When Uncle Leo was alive, he’d come to the house, park himself in a chair with a drink and hang around until you told him it was time to go.
Uncle Leo is now long deceased, but he’s still sitting in your living room, his cremated remains in an urn collecting dust on a shelf.
People end up with unwanted remains for a variety of reasons. Perhaps they inherited them from other relatives, or accepted them out of a sense of family duty.
But then one day you decide that Uncle Leo has to go. Maybe you’re gearing up for spring cleaning. But unlike Christmas 1992, you can’t just call a cab and hustle him out the door. You need to figure out what to do with the old boy’s ashes.
“Our members get these kinds of questions all the time,” says Barbara Kemmis, executive director of the Cremation Association of North America (cremationassociation.org), a trade group with more than 1,500 members. “People have the cremated remains of three or four relatives and aren’t sure what they should do or what they can do.”
The obvious solution would be to spread the ashes somewhere. There are restrictions on that — you need permission to scatter on private property, and some locations, such as state parks, are reluctant to approve scatterings. Plus, that kind of unilateral action may open other cans of worms.
What if Uncle Leo has been dispersed, then a distant cousin steps forward, asking his whereabouts. You don’t really want to have to direct them to Scruffy’s dog park, or take them to your backyard compost heap, do you?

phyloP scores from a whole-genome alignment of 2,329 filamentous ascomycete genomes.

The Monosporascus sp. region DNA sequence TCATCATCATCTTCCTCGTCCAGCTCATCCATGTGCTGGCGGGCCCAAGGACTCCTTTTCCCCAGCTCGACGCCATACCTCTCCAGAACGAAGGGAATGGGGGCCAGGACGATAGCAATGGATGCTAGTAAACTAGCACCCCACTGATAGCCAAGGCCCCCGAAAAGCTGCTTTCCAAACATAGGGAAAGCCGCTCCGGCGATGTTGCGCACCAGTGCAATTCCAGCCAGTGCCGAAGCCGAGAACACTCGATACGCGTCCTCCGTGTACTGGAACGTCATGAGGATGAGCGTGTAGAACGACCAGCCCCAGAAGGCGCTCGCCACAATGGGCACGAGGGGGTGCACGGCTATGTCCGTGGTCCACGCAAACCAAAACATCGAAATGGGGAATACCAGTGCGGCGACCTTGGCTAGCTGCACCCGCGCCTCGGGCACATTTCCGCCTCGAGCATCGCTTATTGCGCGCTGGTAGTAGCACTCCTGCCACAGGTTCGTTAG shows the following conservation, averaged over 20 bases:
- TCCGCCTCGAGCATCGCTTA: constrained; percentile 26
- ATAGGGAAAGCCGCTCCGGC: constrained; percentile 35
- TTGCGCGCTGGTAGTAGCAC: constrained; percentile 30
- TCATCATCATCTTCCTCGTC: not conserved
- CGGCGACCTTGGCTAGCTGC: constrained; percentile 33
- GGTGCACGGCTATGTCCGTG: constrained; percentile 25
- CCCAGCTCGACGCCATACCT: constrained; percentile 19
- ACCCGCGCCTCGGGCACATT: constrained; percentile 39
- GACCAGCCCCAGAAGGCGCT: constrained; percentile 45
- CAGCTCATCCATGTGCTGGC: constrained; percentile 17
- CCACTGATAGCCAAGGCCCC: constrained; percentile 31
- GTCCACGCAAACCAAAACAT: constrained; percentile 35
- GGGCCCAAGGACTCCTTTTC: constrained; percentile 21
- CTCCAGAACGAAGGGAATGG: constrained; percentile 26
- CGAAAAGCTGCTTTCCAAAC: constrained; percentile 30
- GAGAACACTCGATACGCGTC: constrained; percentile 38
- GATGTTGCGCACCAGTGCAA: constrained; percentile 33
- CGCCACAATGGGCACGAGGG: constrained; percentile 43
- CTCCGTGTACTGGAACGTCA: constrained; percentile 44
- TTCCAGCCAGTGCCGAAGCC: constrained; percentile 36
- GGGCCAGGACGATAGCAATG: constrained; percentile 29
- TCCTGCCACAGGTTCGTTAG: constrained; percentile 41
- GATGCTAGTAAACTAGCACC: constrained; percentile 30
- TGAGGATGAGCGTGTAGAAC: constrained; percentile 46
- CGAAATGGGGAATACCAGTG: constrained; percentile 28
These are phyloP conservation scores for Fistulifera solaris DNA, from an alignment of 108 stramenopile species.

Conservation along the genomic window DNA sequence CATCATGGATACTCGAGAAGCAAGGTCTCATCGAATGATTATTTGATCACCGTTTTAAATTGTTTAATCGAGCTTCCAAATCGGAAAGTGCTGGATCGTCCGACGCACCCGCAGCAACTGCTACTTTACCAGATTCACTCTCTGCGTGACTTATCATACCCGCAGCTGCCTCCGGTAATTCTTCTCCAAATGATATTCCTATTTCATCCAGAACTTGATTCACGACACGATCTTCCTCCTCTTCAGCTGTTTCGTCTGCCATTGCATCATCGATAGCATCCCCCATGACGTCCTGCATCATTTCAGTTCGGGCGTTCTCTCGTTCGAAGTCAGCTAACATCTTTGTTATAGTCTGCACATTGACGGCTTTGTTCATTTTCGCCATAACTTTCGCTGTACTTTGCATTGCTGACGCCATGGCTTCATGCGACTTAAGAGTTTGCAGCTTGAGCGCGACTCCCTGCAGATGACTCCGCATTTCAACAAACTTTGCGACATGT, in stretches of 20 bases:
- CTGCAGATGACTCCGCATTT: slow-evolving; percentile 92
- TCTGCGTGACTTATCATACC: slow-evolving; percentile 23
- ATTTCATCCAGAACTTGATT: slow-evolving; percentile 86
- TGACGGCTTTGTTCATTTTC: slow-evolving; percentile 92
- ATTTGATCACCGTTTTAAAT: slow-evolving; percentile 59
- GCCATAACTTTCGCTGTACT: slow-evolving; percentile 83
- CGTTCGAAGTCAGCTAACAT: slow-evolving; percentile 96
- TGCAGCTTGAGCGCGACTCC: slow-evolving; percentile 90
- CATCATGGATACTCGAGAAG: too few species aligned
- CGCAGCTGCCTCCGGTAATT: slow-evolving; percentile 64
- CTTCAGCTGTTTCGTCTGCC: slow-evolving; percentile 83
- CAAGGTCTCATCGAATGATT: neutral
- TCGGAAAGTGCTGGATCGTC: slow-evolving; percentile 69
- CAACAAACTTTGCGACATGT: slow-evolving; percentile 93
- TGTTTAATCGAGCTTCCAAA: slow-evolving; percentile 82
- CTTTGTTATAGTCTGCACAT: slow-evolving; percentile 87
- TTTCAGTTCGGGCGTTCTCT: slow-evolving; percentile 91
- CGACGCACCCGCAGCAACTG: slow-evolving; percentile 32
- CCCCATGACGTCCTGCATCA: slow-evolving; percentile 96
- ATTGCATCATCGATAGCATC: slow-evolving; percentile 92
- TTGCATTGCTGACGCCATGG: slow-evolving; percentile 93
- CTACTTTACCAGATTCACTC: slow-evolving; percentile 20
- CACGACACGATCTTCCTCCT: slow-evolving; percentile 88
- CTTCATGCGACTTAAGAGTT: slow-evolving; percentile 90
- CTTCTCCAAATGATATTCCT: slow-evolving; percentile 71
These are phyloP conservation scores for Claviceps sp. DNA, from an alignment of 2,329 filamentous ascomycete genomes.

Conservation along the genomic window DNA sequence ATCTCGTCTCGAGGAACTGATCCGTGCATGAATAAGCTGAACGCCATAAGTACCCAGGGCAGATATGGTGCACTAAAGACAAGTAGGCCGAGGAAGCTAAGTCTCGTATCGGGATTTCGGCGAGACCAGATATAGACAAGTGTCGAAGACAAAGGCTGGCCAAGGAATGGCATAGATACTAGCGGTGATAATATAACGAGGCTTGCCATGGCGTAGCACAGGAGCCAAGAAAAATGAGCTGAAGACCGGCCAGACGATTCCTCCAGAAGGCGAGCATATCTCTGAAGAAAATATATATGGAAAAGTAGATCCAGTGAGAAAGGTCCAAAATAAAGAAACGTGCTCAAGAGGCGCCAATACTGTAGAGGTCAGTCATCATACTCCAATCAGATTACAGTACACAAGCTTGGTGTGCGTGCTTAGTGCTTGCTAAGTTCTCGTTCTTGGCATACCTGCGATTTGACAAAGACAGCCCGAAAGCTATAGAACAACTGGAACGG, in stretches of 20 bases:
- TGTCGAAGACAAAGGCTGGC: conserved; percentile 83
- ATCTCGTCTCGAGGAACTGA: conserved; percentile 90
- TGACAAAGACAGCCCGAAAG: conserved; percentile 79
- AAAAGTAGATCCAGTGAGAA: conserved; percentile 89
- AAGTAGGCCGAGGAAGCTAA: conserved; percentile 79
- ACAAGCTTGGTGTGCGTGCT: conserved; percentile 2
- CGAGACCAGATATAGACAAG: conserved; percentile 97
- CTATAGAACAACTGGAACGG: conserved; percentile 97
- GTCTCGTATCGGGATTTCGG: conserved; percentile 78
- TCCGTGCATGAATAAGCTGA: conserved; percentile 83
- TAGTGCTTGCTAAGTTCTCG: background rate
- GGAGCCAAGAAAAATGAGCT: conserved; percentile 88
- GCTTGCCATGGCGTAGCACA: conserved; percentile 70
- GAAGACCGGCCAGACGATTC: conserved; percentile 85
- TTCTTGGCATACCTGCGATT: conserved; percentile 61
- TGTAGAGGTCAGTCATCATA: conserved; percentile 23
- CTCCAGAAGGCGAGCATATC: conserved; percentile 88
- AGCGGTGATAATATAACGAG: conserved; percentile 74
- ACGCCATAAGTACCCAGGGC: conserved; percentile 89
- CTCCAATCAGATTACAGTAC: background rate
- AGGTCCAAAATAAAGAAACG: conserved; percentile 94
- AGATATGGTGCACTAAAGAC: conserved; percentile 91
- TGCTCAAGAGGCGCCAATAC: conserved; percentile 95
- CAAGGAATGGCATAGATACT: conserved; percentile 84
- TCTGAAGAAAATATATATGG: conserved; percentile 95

“Even if you didn’t know the relative well, but want to do something meaningful, you want to do right by them, you should memorialize them in a dignified way,” Kemmis says.
The best way to do that is through some sort of service. And one way to do that is through a cemetery — burial or dispersing the ashes on the property.
But that may be too pedestrian for some people. If Uncle Leo lived large, you might want to hire a scattering service that can fly over a particular location and do the job or take his ashes out to sea for disposal.
“There’s another service where you can have remains incorporated into a structure that has been put in place in Florida to help restore coral reefs,” Kemmis says. “Your remains become part of a coral reef.”
There are still other solutions:
Family jewels: Several companies turn cremated remains of people or pets into jewelry, using the carbon in the ashes as the basis for diamonds or crystals. Among them are LifeGem (lifegem.com), Heart in Diamond (heart-in-diamond.com), New Life Diamonds and Gems (newlifediamonds.com) and Phoenix-Diamonds (phoenix-diamonds.com). Other companies can put the remains in glass paperweights or jewelry.
“(Don’t Fear) the Reaper”: And Vinyly (andvinyly.com) will take human ashes and make them part of a vinyl record with Uncle Leo’s favorite songs, 12 minutes’ worth per side. The company will press up to 30 records per order. If you want to plan ahead, make a recording of yourself telling stories or relating your life history that can be put on a record after you’ve passed.
Space: Send your relative’s ashes into space via Celestis (celestis.com). The company takes a small amount of a person’s remains and fires them off via commercial space launch services. The remains can orbit the Earth or go to the moon or deep space.
Fire! Angels Flight (angels-flight.net) is a company that places cremated remains into fireworks shells and shoots them off at oceanfront or lakeside ceremonies.
BY THE NUMBERS
40.62 percent: The 2010 U.S. cremation rate, up from 38.15 percent in 2009 and 26.17 percent in 2000, according to the National Funeral Directors Association.